Turning Point for Housing Market? | Bedford Hills Real Estate

As the year’s peak home buying season comes to a close, key market indicators point to a shift in the dynamics of the housing market, suggesting that future home value appreciations may likely be driven by market demand, rather than inventory shortages.

An analysis of the summer home buying season ending in August shows year-over-year changes now within the single-digits for three key indicators – inventory count, median age and median list price, signaling a leveling of the market not seen for some time.  The national market was virtually flat month-over-month compared to July for both inventory and median list price, and registered a slight increase in median age of inventory.

“Where we have seen significant volatility in many markets, including double-digit declines in inventory as well as increases in median price for both yearly and monthly views, we are now looking at a housing market that is less heated and moving closer to normalcy,” said Steve Berkowitz, CEO of Move.

Realtor.com® Key National Market Indicators for August 2013

August 2013

Year-over-Year %


Month-over-Month %


Number of Listings




Median Age of   Inventory

92 days



Median List Price




National Highlights:

Widespread Inventory Recovery – The inventory recovery is broad and growing.  The net number of listings increased even though the summer season is ending. Close to one-third of the 146 markets are within 5 percent of last year’s inventory levels, and more than two-thirds (99) of markets registered a net increase in inventory over last month.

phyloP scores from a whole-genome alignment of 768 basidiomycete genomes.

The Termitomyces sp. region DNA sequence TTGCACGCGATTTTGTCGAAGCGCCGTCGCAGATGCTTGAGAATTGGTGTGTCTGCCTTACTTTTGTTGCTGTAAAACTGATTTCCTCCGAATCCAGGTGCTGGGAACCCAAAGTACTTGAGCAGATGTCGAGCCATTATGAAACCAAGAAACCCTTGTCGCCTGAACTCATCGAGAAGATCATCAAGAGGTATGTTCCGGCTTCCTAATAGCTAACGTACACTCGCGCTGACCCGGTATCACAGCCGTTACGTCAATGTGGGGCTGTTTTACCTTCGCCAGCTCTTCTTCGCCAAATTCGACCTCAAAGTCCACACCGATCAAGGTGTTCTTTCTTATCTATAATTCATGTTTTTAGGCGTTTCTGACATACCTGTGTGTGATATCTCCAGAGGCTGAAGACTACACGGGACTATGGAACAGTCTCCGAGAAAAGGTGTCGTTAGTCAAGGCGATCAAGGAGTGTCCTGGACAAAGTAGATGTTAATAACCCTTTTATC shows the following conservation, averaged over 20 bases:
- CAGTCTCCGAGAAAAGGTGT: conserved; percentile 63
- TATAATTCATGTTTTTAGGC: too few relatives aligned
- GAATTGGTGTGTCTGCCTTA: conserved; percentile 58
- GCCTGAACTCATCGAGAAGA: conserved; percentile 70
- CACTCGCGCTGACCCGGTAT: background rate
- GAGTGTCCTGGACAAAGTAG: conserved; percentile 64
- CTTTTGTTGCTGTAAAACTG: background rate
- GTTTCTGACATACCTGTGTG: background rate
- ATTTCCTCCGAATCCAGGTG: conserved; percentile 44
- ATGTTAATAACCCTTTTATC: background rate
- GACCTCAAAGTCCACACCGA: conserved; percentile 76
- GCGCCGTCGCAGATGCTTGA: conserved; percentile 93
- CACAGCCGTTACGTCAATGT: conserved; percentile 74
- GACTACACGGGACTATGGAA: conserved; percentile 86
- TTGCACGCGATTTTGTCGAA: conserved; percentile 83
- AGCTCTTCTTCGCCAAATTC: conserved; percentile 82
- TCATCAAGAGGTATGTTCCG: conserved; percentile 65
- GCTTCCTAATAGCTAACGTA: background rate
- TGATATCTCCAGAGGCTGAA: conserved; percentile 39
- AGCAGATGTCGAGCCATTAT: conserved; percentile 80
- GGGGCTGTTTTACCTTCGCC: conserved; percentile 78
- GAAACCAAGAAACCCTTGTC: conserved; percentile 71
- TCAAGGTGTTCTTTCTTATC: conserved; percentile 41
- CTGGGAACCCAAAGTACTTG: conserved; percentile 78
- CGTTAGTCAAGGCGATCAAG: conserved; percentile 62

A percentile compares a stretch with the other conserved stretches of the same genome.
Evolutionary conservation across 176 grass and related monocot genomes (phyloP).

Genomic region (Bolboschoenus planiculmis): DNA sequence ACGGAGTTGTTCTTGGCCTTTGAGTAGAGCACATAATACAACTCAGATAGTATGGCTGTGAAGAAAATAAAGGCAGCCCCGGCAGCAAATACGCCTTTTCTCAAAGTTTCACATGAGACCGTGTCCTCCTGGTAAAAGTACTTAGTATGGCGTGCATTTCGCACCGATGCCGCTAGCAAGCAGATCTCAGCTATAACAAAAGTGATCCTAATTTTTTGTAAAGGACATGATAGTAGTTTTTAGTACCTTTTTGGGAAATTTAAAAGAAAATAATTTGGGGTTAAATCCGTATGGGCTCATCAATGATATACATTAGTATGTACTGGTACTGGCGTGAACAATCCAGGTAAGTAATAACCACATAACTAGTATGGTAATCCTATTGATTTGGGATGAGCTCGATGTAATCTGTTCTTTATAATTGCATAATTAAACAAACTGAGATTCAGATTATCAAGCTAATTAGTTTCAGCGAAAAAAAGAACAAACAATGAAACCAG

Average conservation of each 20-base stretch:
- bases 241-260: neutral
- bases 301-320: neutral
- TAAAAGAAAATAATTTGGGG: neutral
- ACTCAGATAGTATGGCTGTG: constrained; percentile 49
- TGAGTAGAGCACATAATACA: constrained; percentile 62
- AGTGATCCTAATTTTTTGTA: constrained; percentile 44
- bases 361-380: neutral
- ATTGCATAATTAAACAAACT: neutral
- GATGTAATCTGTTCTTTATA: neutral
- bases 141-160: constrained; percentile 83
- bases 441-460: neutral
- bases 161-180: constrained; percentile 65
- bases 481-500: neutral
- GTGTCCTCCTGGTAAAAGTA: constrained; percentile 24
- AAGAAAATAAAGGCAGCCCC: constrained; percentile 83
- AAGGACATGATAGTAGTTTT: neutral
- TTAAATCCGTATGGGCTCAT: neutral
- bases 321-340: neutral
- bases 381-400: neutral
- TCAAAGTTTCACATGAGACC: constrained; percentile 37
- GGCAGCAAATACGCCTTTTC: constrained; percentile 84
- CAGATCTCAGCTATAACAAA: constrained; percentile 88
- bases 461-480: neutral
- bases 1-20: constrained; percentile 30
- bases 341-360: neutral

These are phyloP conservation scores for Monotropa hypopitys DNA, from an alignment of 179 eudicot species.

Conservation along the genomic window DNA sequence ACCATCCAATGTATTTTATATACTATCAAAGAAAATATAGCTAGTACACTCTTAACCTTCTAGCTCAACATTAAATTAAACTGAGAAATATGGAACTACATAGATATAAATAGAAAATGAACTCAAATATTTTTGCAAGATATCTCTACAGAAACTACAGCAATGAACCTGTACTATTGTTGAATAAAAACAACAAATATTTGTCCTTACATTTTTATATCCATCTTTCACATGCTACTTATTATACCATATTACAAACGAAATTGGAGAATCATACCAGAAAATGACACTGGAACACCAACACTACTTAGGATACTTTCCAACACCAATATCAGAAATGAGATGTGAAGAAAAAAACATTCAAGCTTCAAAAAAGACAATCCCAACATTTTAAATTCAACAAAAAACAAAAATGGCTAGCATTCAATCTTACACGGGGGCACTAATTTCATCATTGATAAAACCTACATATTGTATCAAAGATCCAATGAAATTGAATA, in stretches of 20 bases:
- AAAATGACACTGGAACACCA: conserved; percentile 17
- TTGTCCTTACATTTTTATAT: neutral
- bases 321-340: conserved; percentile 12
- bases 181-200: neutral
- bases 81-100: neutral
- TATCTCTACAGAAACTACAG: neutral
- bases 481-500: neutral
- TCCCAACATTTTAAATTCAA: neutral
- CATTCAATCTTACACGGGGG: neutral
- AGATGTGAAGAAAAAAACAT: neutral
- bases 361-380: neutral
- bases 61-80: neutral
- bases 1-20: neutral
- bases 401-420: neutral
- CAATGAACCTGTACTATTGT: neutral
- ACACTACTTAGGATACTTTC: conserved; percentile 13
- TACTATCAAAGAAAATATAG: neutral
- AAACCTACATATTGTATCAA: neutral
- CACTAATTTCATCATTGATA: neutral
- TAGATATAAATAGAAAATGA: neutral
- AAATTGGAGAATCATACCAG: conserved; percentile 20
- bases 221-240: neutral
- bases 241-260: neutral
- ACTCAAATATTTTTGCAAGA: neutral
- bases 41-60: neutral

Prices Stabilize – Despite the increase in inventories, the national median list price did not change compared to July. Absent a significant weakening in economic conditions or significantly higher rates, prices should continue to slowly rise alongside typical cost of living increases.

Price Appreciation Becoming More Widespread – In August, 123 of the 146 Metropolitan Statistical Areas (MSAs) covered by realtor.com® registered a year-over-year increase in their median list price, with 78 markets registering an increase of 5 percent or more.  Of the 18 markets reporting a list price decline, only 11 markets had a year-over-year list price decline of one percent or more, and only three markets had a list price decline of 5 percent or more.  By contrast, the number of markets reporting year over year median prices lower than they were last year was 31 in July.





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